In the wake of Kanye West’s apparent psychotic episode last weekend, Sheffield charities have spoken of the positive impact celebrities can have on the discussion over mental health issues. Grace Holliday explores the theories behind Kanye’s breakdown, and consider the charities’ advice on how to deal with friends and family who may be suffering from mental health problems.
ON Saturday evening, Kanye West walked off stage at his gig in California after just 30 minutes, two songs and a furious rant. He railed at old friends, current friends, politicians and corporations before leaving the stage. Fans went home angry and disappointed, the remainder of his Saint Pablo tour was cancelled, and on Monday he was admitted to Ronald Reagan UCLA Medical Centre Los Angeles. It is believed that he may have suffered a mental breakdown. Confirmed details in subsequent days have been sketchy, but he is believed to have been discharged in order to spend Thanksgiving with his family.
While the official reason cited by his official spokespeople is “exhaustion”, those who have followed Kanye’s journey over recent years may suspect more is at play. A reputation as an eccentric and erratic character, he has drawn disapproval from many over the years. A 30-minute video entitled ‘Feel Like That’, created in collaboration with Steve McQueen and published earlier this year, was seen by many as a cry for help. It featured lines such as “Do you feel tempered outbursts, that you cannot control? I feel like that all the time,” as well as reference to him ending his own life and feeling tearful, dizzy and lonely. In the months that followed, his wife Kim Kardashian was held at gunpoint in a hotel room in Paris. November also marks the month that Kanye lost his mother, after complications caused by plastic surgery. Speaking about her death in Q magazine, Kanye has said: “If I had never moved to LA, she’d be alive.”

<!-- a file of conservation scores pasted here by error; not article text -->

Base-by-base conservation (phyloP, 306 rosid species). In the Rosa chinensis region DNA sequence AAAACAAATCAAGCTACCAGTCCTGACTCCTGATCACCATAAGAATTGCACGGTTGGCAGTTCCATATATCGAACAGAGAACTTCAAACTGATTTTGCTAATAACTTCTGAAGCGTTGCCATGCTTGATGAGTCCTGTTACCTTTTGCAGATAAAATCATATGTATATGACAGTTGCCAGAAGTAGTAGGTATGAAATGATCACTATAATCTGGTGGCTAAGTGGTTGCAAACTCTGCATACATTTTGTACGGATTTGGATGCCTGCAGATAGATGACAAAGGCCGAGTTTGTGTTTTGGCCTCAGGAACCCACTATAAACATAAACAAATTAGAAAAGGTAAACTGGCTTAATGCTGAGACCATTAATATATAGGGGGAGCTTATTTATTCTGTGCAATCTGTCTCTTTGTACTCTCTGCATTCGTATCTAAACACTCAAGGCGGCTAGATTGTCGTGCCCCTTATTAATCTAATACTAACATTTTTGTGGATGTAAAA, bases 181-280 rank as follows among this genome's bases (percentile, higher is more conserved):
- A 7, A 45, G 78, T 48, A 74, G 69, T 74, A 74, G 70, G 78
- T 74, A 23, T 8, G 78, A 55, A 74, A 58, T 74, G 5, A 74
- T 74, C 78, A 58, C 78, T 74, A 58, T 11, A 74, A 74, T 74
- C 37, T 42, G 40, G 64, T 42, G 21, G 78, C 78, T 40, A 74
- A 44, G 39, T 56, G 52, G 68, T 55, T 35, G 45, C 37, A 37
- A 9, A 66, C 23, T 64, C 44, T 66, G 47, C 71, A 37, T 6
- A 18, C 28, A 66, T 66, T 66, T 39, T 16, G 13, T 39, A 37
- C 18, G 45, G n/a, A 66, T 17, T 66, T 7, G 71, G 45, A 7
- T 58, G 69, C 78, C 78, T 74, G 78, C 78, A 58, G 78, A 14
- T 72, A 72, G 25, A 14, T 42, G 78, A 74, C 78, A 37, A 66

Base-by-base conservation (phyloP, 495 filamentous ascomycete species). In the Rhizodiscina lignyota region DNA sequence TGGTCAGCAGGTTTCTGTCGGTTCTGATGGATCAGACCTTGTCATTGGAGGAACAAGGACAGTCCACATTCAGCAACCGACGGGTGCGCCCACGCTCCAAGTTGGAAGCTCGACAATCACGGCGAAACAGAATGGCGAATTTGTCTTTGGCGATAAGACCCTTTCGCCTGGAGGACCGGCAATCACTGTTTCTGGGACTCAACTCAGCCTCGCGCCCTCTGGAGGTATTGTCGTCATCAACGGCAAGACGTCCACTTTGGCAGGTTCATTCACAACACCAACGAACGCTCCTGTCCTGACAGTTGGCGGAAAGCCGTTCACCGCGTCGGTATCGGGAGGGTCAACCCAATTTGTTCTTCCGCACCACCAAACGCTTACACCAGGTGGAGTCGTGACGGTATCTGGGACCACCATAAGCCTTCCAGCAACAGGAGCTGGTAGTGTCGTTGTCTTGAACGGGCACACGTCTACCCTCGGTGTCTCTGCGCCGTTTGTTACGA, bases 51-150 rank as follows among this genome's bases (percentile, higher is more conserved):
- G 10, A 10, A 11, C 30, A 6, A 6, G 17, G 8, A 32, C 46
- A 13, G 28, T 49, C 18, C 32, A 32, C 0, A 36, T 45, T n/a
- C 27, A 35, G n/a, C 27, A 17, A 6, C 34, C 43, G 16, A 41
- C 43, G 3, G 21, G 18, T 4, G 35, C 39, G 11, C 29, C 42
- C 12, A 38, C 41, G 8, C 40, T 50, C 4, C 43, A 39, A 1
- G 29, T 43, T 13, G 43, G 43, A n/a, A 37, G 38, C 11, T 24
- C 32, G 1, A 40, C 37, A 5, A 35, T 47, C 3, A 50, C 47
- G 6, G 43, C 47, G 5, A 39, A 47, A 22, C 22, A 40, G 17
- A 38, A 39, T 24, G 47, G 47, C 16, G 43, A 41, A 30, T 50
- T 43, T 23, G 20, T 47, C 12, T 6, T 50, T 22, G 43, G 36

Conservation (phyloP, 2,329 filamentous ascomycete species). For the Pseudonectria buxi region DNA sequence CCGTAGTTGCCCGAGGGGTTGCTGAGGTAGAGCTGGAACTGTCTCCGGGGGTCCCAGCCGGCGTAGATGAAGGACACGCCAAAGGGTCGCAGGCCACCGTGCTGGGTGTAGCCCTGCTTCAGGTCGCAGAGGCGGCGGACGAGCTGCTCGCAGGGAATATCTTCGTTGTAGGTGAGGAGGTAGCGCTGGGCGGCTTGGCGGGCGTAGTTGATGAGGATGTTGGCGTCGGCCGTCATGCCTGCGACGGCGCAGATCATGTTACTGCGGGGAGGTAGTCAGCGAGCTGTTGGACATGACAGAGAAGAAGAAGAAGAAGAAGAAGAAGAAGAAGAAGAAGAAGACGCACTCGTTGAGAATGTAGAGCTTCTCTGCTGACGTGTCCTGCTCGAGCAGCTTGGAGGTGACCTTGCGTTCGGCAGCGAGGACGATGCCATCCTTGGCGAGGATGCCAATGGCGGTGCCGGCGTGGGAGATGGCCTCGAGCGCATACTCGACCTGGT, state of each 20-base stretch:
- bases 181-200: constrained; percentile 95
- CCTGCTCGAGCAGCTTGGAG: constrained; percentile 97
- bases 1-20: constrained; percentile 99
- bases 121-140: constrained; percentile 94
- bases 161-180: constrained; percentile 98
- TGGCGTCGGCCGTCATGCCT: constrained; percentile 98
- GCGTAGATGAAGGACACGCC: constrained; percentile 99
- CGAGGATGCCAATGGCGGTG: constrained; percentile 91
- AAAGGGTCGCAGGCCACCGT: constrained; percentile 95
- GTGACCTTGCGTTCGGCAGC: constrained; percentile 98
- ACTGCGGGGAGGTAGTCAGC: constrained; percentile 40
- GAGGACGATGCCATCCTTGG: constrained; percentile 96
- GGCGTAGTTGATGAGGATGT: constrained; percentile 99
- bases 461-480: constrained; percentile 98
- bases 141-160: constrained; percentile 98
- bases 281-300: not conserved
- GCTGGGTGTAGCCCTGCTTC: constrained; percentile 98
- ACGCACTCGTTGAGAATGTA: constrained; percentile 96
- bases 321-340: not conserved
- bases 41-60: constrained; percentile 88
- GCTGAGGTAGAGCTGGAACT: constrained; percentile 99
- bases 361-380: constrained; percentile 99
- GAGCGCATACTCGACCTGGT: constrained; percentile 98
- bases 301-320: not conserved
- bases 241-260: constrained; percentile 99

The ‘Feel Like That’ video has since been taken down, but the videos of his rant on Saturday remain. So does the lingering suspicion for many that Kanye suffered a very public psychotic episode, of which the repercussions are now beginning to surface. Previous fans have now turned on him, and his finances will surely take a hit due to the cancelled remaining shows and wide-spread demand for ticket refunds.
The legitimacy of Kanye’s outburst and resulting hospitalisation has also been questioned, with some refusing to consider that anything more serious than a diva tantrum may have been at the centre of his apparent implosion. However, Sarah Carson, Co-Owner and Cognitive Behavioural Therapist at Sheffield CBT Practice says: “Mental health effects people in ways that are unique to them. Although their diagnosis may fit into depression, how that impacts on them is unique to the person.” In other words, just because Kanye’s behaviour is unusual compared to what we normally see, it doesn’t make it any less worthy of urgent help and attention.